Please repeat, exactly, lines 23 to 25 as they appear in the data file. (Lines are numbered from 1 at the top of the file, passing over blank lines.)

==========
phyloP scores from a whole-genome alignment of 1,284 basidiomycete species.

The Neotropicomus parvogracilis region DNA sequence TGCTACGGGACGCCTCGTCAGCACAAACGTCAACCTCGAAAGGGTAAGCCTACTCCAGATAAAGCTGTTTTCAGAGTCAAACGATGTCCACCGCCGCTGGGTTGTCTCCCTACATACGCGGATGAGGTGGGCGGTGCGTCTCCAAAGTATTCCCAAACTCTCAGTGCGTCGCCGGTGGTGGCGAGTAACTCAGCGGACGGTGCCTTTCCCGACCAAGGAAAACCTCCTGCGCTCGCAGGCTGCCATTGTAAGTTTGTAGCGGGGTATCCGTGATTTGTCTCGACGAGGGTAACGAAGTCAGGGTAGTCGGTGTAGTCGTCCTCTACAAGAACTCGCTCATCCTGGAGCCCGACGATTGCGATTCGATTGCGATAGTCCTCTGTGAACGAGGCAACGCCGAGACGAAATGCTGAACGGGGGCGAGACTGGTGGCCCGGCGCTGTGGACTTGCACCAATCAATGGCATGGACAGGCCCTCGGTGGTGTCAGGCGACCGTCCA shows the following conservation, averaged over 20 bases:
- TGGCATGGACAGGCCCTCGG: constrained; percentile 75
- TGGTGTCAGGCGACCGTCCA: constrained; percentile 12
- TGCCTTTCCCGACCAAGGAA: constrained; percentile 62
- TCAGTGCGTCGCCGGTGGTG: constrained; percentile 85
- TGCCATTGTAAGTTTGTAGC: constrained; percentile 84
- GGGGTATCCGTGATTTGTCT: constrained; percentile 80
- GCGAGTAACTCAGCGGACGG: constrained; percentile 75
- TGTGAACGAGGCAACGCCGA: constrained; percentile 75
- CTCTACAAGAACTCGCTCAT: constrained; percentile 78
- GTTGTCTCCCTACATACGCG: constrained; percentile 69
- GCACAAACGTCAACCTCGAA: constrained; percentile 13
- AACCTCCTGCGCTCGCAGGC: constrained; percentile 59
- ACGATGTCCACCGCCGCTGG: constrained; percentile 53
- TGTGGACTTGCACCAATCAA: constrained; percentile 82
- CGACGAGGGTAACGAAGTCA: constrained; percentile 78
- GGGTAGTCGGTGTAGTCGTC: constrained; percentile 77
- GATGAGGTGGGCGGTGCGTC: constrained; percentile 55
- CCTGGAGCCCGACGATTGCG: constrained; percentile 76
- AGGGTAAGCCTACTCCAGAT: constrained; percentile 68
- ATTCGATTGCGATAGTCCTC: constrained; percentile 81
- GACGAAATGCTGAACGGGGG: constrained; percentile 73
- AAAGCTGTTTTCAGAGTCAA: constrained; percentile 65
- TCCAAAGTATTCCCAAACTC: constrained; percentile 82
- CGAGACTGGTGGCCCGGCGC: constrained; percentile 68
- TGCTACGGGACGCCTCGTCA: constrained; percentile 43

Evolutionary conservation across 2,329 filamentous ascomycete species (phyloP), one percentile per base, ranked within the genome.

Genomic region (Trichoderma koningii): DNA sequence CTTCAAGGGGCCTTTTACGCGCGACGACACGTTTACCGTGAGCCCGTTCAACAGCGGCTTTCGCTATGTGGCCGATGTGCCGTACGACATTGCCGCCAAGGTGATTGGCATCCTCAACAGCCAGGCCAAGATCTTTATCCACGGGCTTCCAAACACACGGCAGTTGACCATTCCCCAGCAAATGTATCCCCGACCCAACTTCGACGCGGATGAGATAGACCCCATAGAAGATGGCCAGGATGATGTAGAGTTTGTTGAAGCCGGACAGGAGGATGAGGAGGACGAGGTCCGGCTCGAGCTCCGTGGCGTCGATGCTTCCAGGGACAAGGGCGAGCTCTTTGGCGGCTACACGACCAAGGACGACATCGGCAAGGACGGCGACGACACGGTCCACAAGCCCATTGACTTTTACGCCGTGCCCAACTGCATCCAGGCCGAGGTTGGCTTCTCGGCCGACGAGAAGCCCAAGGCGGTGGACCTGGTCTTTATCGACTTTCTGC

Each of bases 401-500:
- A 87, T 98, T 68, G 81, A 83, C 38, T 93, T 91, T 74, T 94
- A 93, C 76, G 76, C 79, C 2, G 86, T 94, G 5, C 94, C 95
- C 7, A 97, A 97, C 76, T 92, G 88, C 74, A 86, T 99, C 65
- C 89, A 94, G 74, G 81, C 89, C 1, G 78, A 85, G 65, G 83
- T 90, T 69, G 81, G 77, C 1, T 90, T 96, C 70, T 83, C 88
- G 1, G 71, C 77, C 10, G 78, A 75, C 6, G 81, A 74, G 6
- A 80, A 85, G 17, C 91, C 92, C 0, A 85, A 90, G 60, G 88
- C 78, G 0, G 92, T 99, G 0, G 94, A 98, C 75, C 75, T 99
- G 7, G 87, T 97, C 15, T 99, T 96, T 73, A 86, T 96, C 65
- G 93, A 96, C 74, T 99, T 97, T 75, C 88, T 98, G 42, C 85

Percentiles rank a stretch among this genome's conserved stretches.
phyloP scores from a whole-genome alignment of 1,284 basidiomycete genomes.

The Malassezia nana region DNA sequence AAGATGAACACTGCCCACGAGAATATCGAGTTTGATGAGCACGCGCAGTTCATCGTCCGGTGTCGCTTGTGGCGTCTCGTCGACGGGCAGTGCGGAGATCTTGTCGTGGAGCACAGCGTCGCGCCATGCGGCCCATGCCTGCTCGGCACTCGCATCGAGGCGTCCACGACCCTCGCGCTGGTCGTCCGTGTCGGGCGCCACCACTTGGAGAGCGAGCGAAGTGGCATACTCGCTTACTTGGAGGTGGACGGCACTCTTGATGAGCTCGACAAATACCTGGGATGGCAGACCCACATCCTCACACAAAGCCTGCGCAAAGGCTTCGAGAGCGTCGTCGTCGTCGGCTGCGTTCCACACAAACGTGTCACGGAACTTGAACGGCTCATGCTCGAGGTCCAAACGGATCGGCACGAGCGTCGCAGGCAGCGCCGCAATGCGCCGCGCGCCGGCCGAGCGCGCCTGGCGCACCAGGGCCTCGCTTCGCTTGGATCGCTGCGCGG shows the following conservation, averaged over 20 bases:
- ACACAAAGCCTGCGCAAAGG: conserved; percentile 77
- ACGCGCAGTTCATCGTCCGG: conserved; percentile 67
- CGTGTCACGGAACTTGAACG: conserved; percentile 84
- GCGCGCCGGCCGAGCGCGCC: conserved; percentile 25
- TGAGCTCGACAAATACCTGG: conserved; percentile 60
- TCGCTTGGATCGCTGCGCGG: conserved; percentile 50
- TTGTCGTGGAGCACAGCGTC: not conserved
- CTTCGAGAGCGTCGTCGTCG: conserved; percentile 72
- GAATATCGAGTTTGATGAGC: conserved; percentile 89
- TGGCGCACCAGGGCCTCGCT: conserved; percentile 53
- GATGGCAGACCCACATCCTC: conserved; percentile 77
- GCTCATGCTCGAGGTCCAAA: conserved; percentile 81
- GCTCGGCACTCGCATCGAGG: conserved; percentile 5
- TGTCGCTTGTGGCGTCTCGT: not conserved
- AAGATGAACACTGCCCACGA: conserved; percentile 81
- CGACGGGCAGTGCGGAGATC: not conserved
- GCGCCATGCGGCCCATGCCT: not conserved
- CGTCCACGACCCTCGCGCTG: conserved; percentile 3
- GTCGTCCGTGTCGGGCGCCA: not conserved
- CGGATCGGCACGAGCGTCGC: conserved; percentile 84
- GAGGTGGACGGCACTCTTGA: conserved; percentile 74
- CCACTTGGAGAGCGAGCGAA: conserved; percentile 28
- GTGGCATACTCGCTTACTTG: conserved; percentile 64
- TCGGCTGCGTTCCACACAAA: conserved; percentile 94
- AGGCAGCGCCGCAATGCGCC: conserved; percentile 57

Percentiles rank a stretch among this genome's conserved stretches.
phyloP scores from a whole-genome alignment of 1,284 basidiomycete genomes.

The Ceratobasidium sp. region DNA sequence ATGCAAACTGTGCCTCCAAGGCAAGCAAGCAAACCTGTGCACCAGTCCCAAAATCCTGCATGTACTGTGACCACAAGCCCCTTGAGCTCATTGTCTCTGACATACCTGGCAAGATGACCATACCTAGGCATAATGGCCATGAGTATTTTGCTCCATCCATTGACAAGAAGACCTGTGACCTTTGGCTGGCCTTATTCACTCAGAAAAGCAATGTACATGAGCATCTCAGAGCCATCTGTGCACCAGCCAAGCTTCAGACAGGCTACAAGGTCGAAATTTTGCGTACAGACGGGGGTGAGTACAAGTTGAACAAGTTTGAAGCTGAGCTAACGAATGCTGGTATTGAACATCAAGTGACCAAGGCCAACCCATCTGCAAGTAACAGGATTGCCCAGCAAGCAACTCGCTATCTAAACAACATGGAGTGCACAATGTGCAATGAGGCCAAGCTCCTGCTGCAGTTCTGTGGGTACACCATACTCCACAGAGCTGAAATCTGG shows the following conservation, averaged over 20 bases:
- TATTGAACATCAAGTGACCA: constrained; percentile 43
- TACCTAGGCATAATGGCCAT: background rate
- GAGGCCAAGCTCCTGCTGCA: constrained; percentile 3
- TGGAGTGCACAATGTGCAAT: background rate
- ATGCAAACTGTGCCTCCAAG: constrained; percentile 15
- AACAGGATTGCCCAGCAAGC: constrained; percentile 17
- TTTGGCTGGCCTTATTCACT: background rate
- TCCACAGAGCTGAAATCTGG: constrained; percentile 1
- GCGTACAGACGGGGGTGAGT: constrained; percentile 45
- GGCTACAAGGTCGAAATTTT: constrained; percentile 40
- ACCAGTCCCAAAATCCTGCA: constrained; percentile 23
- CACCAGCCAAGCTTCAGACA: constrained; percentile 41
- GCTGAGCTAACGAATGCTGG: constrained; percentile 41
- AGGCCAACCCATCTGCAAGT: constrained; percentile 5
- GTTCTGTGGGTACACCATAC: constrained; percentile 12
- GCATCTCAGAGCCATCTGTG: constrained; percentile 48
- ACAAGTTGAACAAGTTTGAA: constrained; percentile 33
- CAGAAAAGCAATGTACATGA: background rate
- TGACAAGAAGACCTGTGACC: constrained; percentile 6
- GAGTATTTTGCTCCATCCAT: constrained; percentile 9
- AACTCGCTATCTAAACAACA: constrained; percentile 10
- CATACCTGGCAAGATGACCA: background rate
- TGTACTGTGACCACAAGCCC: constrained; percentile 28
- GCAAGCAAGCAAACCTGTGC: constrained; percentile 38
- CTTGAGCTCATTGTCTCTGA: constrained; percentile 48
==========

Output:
- GACGAAATGCTGAACGGGGG: constrained; percentile 73
- AAAGCTGTTTTCAGAGTCAA: constrained; percentile 65
- TCCAAAGTATTCCCAAACTC: constrained; percentile 82